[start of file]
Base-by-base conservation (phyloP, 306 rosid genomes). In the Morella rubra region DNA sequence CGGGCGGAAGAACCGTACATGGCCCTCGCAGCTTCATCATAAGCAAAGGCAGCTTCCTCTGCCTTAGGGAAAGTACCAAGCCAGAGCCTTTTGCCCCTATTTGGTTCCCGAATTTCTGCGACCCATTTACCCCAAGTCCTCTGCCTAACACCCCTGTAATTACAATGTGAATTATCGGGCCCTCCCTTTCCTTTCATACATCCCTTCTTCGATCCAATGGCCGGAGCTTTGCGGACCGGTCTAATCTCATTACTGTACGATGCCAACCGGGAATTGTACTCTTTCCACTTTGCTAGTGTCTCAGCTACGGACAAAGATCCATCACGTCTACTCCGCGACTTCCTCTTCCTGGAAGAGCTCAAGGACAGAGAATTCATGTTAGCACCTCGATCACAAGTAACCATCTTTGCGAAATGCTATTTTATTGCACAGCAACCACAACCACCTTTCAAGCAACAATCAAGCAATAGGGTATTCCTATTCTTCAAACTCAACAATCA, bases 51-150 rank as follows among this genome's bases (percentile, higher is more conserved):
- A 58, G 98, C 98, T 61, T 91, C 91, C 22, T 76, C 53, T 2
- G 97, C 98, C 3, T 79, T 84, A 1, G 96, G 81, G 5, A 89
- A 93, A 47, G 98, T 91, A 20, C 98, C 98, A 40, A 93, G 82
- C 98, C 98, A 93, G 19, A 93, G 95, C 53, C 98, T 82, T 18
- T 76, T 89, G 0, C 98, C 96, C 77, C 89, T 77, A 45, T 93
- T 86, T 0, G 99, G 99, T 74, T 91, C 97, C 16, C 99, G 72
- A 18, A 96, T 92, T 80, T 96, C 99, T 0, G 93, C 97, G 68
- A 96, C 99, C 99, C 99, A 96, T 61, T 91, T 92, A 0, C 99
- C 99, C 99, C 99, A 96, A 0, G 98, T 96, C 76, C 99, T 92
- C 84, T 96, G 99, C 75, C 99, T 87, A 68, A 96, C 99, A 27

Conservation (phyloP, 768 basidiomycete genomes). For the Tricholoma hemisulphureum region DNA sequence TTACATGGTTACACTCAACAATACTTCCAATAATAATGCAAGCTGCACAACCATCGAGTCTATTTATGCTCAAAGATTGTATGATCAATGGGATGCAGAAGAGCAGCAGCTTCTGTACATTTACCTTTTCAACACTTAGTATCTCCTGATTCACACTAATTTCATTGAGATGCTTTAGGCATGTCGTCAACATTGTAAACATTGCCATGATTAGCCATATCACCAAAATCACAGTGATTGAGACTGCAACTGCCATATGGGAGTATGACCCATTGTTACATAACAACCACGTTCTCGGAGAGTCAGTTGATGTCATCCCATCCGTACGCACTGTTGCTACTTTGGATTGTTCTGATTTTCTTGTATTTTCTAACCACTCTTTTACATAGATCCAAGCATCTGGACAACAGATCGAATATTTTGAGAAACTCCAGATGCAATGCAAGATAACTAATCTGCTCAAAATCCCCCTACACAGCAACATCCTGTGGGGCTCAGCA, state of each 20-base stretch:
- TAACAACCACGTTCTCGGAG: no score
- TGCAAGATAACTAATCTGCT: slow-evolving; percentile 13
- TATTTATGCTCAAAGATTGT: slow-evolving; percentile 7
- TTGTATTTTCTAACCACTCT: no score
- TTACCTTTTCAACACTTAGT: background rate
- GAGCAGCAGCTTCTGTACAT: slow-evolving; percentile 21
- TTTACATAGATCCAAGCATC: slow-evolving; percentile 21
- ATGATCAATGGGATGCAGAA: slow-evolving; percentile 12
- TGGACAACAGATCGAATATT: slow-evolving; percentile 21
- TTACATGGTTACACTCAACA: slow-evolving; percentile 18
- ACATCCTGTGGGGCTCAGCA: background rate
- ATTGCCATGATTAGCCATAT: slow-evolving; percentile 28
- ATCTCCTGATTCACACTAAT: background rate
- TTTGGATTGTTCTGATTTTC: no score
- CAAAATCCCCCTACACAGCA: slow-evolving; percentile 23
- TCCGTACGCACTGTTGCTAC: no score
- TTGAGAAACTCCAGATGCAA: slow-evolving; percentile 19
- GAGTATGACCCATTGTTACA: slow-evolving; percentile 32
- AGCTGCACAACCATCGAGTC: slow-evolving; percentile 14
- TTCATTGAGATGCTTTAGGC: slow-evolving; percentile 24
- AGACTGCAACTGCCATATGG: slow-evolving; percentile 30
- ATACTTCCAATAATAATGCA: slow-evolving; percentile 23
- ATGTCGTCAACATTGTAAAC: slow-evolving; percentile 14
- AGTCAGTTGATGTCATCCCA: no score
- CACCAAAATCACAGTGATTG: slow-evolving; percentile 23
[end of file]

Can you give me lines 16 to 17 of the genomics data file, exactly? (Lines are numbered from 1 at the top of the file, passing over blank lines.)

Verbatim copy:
- TTGTATTTTCTAACCACTCT: no score
- TTACCTTTTCAACACTTAGT: background rate